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Ignore the Tough Talk – Trump’s Iran Policy Will Be Much Like Obama’s
The first public pronouncements by President Donald Trump’s administration on Iran have created the widespread impression that the US will adopt a much more aggressive posture towards the Islamic Republic than under Barack Obama’s presidency.
But despite the rather crude warnings to Tehran by now ex-national security adviser Michael Flynn and by Trump himself, the Iran policy that has begun to take shape in the administration’s first weeks looks quite similar to Obama’s.
The reason is that the Obama administration’s policy on Iran reflected the views of a national security team that adhered to an equally hardline stance as those of the Trump administration.
Flynn declared on 1 February that the Obama administration had “failed to respond adequately to Tehran’s malign actions” and suggested that things would be different under Trump. But that rhetoric was misleading, both with regard to the Obama administration’s policy toward Iran and on the options available to Trump going beyond that policy.
The ‘malign influence’
The idea that Obama had somehow become chummy with Iran doesn’t reflect the reality of the former administration’s doctrine on Iran.
The Obama nuclear deal with Iran angered right-wing extremists, but his nuclear diplomacy was based on trying to coerce Iran to give up as much of its nuclear program as possible through various forms of pressure, including cyber attacks, economic sanctions and the threat of a possible Israeli attack.
Despite Trump’s rhetoric about how bad the nuclear deal was, he has already decided that his administration will not tear up or sabotage the agreement with Iran, a fact made clear by senior administration officials who briefed the media on the same day as Flynn’s “on notice” outburst. Trump’s team has learned that neither Israel, nor Saudi Arabia wish that to happen.
On the larger issues of Iran’s influence in the Middle East, Obama’s policy largely reflected the views of the permanent national security state, which has regarded Iran as an implacable enemy for decades, ever since the CIA and the US military were at war with the Islamic Revolutionary Guard Corps (IRGC) and Shia militias in the Strait of Hormuz and Beirut in the 1980s.
The antagonism that the Trump team has expressed toward Iran’s regional role is no different from what had been said by the Obama administration for years. Secretary of Defense James Mattis has referred to Iran’s “malign influence” and called Iran the “biggest destabilizing force” in the region. But Obama and his national security advisers also had talked incessantly about Iran’s “destabilizing activities”.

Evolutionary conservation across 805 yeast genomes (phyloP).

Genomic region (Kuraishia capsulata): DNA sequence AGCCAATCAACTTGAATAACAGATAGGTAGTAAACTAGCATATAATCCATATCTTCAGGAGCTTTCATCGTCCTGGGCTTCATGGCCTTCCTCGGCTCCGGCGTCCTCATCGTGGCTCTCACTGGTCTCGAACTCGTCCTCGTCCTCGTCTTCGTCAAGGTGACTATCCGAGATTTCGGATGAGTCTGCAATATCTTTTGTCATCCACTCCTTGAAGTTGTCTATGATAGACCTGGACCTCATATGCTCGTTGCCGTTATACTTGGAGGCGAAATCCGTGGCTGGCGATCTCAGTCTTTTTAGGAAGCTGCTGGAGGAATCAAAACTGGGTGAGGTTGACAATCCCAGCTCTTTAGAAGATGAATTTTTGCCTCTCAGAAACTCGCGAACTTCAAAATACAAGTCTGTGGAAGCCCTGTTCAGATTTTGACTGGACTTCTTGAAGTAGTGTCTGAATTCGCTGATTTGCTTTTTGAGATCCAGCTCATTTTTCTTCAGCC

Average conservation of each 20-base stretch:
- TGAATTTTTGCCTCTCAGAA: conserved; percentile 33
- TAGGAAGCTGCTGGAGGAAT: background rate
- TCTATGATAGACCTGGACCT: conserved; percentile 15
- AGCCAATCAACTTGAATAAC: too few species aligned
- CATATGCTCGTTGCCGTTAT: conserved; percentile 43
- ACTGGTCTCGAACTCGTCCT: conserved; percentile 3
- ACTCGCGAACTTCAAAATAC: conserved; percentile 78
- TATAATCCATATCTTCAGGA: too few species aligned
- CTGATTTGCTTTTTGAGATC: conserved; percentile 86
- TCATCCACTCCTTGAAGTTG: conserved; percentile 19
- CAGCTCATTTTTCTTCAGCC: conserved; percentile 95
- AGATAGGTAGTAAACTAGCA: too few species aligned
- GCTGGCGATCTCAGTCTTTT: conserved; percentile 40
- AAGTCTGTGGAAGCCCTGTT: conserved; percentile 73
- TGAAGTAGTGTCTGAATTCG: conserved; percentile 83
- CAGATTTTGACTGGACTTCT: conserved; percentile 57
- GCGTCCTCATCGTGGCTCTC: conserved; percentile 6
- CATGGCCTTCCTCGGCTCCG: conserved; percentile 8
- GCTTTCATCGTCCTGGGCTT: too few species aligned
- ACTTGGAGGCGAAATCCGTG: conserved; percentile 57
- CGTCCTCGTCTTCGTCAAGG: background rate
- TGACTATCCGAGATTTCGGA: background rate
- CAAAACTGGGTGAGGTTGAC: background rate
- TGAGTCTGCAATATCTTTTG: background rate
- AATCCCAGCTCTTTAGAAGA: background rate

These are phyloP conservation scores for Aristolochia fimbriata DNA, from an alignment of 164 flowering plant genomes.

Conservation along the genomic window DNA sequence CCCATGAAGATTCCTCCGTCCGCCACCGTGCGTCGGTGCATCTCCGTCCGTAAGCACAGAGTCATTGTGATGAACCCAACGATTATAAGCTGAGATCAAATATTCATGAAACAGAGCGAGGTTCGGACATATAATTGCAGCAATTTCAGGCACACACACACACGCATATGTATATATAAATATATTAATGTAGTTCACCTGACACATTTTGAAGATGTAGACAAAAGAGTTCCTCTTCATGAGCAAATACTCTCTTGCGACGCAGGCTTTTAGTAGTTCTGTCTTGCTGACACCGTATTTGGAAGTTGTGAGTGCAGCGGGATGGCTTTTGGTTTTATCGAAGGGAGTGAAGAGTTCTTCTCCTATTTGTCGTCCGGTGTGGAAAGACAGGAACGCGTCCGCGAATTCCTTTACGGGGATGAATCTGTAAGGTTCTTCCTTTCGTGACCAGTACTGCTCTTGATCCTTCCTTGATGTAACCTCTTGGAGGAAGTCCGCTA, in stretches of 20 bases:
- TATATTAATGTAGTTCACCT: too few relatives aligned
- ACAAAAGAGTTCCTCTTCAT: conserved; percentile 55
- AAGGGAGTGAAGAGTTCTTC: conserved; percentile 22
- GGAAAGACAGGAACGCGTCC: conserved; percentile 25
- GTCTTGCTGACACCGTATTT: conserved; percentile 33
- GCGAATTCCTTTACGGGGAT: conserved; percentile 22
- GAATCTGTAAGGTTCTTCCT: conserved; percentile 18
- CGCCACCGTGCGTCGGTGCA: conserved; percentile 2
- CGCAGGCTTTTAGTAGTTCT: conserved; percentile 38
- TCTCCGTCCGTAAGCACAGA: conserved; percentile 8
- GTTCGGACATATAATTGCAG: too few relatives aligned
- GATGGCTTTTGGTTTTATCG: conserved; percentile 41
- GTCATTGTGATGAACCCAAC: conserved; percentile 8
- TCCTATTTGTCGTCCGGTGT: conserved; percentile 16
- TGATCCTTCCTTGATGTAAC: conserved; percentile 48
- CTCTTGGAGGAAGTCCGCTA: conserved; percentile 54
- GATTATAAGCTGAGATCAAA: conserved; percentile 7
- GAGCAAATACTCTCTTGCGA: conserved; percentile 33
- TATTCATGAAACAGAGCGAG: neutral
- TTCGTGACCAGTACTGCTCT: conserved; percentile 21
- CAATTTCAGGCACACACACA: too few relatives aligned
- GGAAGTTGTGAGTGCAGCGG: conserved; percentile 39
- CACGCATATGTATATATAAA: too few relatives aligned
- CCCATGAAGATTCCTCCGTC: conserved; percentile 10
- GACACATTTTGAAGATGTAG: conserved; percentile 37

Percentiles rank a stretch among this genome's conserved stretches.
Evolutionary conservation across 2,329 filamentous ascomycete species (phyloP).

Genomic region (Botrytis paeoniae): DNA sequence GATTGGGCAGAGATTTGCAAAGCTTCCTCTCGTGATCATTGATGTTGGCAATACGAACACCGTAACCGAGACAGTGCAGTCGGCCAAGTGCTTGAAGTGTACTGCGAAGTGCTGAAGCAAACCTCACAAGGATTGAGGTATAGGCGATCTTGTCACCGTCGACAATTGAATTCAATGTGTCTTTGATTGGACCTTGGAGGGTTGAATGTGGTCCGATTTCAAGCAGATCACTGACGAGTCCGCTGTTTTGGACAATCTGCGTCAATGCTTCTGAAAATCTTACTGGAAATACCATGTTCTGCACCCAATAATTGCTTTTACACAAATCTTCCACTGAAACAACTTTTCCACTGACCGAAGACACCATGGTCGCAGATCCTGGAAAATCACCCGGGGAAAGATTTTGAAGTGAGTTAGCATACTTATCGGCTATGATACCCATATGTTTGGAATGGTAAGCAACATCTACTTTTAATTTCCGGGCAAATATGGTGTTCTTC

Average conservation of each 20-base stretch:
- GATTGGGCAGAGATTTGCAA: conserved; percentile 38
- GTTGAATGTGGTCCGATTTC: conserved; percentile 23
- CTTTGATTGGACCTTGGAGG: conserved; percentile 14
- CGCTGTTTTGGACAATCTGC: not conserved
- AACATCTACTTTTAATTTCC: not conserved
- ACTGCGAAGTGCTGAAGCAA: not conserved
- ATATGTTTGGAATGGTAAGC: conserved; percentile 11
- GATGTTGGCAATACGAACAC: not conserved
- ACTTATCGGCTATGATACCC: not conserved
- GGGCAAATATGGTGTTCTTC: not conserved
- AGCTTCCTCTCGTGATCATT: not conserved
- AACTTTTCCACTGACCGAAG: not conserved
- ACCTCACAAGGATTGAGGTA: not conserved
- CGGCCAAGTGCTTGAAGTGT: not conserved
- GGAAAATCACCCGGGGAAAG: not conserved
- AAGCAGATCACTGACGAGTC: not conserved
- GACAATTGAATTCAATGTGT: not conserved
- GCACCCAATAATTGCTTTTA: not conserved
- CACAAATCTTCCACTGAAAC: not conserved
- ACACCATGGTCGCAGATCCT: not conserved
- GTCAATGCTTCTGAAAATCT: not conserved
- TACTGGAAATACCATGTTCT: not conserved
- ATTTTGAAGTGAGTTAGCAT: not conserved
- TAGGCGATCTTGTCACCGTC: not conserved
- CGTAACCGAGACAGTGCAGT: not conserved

In 2015, the Obama administration was using phrases like “malign influence” and “malign activities” so often that it was said to have become “Washington’s latest buzzword”.
Different presidents, same policies
Beginning with President Bill Clinton, every administration has accused Iran of being the world’s biggest state sponsor of terrorism, not on the basis of any evidence but as a settled principle of US policy. Starting with the World Trade Center bombing of 1993, the Clinton administration blamed Iran for every terrorist attack in the world even before any investigation had begun.
As I discovered from extended investigations into both the Buenos Aires terror bombing of 1994 and the Khobar Towers bombing of 1996, the supposed evidence of Iranian involvement was either nonexistent or clearly tainted. But neither inhibited the continued narrative of Iran as a terrorist state.
Some Trump advisers reportedly have been discussing a possible presidential directive to the State Department to consider designating the IRGC as a terrorist organization.
But such a move would fall under the category of political grandstanding rather than serious policy. The IRGC is already subject to sanctions under at least three different US sanctions programs, as legal expert Tyler Culis has pointed out. Furthermore, the Quds Force, the arm of the IRGC involved in operations outside Iran, has been designated as a “Specially Designated Global Terrorist” for nearly a decade.